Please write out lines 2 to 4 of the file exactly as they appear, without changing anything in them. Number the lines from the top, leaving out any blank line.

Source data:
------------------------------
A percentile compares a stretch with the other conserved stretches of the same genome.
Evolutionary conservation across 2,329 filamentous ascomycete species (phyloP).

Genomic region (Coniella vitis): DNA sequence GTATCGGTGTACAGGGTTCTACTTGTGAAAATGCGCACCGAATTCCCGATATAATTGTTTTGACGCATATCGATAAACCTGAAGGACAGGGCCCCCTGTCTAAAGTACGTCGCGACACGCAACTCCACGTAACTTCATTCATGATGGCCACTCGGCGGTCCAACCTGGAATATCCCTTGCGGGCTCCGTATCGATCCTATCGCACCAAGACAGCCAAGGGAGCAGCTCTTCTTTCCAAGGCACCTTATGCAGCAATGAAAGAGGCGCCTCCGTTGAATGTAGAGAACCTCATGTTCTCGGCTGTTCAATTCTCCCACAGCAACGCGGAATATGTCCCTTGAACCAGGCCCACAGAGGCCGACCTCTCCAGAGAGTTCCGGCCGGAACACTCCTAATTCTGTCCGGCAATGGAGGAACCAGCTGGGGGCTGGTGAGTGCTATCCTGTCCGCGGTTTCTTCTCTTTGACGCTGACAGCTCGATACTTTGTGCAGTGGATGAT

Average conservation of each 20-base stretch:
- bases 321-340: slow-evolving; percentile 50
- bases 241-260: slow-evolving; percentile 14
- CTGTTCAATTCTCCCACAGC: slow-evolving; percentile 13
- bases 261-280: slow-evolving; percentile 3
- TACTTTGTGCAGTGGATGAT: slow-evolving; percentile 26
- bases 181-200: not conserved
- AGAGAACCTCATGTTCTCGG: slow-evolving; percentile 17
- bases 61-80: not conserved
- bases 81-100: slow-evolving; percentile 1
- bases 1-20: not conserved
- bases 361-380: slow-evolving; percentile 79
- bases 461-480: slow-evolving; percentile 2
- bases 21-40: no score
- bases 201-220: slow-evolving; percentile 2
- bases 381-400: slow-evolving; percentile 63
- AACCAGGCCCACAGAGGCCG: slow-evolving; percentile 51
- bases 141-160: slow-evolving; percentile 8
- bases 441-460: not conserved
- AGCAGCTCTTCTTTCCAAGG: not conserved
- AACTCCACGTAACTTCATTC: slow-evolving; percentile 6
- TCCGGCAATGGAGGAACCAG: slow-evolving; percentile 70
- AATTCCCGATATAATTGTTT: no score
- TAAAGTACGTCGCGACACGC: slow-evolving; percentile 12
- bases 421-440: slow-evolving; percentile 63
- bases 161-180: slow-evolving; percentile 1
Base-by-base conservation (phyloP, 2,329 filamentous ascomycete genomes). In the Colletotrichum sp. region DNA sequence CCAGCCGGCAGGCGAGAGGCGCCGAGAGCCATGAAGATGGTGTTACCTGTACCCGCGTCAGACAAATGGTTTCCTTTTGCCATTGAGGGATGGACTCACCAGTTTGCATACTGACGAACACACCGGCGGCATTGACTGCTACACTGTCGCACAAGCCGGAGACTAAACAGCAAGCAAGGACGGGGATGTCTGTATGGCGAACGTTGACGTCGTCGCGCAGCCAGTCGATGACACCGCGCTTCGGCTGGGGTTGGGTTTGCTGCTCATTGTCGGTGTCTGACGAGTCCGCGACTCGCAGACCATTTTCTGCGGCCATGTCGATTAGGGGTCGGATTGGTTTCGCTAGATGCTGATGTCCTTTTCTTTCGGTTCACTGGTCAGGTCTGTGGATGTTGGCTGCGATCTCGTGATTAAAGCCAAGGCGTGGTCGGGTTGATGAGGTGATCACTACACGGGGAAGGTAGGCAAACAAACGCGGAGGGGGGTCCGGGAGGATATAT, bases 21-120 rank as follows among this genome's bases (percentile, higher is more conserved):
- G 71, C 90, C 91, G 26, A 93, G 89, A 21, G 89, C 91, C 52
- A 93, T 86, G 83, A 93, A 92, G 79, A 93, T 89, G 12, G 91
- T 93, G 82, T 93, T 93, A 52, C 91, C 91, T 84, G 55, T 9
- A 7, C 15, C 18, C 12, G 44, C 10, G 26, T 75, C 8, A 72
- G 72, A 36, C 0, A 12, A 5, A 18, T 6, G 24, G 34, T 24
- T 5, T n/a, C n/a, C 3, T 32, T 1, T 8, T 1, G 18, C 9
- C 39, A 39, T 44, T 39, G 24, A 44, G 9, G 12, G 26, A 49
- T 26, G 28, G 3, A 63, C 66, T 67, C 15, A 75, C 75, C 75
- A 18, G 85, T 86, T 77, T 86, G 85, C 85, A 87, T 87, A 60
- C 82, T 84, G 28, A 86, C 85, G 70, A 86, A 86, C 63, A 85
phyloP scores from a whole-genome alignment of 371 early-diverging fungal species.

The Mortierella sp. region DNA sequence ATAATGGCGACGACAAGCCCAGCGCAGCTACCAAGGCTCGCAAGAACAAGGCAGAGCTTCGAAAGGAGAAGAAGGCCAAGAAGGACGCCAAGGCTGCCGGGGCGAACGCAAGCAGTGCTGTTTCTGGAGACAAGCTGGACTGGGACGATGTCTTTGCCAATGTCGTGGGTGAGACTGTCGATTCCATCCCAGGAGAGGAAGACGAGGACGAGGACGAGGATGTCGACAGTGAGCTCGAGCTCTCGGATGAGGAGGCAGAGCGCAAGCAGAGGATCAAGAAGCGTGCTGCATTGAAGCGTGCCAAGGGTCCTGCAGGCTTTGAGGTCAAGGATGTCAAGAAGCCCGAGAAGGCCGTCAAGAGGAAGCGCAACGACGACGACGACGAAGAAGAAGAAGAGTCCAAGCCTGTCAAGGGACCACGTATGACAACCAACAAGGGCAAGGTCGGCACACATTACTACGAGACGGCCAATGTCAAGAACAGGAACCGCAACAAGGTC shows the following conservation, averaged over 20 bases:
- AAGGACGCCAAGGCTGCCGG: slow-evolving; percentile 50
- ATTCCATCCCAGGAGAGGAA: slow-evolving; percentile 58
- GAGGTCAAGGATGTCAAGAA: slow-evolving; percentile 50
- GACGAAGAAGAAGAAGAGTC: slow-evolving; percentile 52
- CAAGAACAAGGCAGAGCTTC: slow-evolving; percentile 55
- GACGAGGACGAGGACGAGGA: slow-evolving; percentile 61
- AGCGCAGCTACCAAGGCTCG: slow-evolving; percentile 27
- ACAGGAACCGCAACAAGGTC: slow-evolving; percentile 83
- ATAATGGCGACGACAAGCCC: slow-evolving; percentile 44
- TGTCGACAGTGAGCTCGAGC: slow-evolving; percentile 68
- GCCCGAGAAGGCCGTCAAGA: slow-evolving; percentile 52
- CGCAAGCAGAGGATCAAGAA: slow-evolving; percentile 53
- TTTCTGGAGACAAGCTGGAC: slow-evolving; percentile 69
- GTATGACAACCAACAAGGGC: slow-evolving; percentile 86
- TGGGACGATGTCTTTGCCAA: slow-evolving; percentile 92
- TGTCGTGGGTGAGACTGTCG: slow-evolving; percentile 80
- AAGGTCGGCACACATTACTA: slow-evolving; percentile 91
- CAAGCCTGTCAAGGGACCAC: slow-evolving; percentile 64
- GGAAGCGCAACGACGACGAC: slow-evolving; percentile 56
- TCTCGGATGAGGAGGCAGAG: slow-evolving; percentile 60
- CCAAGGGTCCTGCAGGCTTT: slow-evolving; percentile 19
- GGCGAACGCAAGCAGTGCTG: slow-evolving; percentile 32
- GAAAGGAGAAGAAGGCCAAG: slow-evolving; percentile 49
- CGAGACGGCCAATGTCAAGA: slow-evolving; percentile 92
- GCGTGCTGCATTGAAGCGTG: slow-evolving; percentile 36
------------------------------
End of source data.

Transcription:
Evolutionary conservation across 2,329 filamentous ascomycete species (phyloP).

Genomic region (Coniella vitis): DNA sequence GTATCGGTGTACAGGGTTCTACTTGTGAAAATGCGCACCGAATTCCCGATATAATTGTTTTGACGCATATCGATAAACCTGAAGGACAGGGCCCCCTGTCTAAAGTACGTCGCGACACGCAACTCCACGTAACTTCATTCATGATGGCCACTCGGCGGTCCAACCTGGAATATCCCTTGCGGGCTCCGTATCGATCCTATCGCACCAAGACAGCCAAGGGAGCAGCTCTTCTTTCCAAGGCACCTTATGCAGCAATGAAAGAGGCGCCTCCGTTGAATGTAGAGAACCTCATGTTCTCGGCTGTTCAATTCTCCCACAGCAACGCGGAATATGTCCCTTGAACCAGGCCCACAGAGGCCGACCTCTCCAGAGAGTTCCGGCCGGAACACTCCTAATTCTGTCCGGCAATGGAGGAACCAGCTGGGGGCTGGTGAGTGCTATCCTGTCCGCGGTTTCTTCTCTTTGACGCTGACAGCTCGATACTTTGTGCAGTGGATGAT

Average conservation of each 20-base stretch: